The review will concentrate on two specific issues. The first is the extent to which one party should be required to meet the other’s financial needs after the relationship ends.
The second is how to deal with non-matrimonial property – that is, assets acquired by one party before the marriage, or received by gift or inheritance.
The aim is to bring more clarity and certainty to these two areas, which often cause difficulties because currently the law is not precise and courts have a wide discretion.
Professor Elizabeth Cooke, the Law Commissioner with responsibility for family law, said: “When two people bring their marriage or civil partnership to an end it is vital that the law assists them to resolve their financial arrangements as quickly and fairly as possible.
“The current law creates too much potential for uncertainty and for inconsistent outcomes. In particular, the extent to which one party should be required to meet the other’s financial needs is far from clear. Likewise, there is uncertainty over the treatment of property brought into the relationship or inherited by one of the parties.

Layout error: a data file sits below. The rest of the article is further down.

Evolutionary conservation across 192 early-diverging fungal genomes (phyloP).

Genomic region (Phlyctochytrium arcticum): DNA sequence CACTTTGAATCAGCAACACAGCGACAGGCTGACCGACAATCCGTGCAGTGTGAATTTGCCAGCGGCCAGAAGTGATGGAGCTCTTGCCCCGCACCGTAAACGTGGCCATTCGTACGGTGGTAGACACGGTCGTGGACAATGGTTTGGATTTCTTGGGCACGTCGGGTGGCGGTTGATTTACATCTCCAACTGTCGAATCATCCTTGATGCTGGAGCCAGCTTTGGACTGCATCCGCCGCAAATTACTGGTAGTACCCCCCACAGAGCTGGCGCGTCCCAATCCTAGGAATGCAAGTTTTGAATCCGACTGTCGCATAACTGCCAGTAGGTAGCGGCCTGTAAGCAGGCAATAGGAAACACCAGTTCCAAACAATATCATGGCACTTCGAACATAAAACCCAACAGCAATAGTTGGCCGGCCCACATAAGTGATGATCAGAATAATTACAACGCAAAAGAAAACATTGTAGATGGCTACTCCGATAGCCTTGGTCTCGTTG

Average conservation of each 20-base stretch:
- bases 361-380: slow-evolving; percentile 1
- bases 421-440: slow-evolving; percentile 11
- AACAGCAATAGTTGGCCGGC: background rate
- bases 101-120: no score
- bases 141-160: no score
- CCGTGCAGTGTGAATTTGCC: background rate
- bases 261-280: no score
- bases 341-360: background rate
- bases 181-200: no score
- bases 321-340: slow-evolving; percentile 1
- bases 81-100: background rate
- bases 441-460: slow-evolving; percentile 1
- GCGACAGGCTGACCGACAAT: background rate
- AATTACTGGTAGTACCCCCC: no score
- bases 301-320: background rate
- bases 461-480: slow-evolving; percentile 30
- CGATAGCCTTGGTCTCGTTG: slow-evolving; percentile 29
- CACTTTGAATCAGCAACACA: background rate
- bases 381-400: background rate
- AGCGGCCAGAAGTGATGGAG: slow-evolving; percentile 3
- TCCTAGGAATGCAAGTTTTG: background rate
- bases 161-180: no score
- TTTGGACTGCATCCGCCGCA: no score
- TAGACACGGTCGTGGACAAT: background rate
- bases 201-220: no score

“This work will complement our current project on marital property agreements, in which we are considering whether a couple should be able to make a legally binding agreement before or during their marriage or civil partnership about the financial arrangements they will make if the relationship fails.
“We therefore aim to publish a detailed consultation paper later this year and a final Report during 2013.”
We shall keep clients informed of developments. In the meantime, please contact Charles Goodbody in our Warminster office on 01985 214444 or firstname.lastname@example.org if you would like more information about the issues raised in this article or any aspect of Family Law.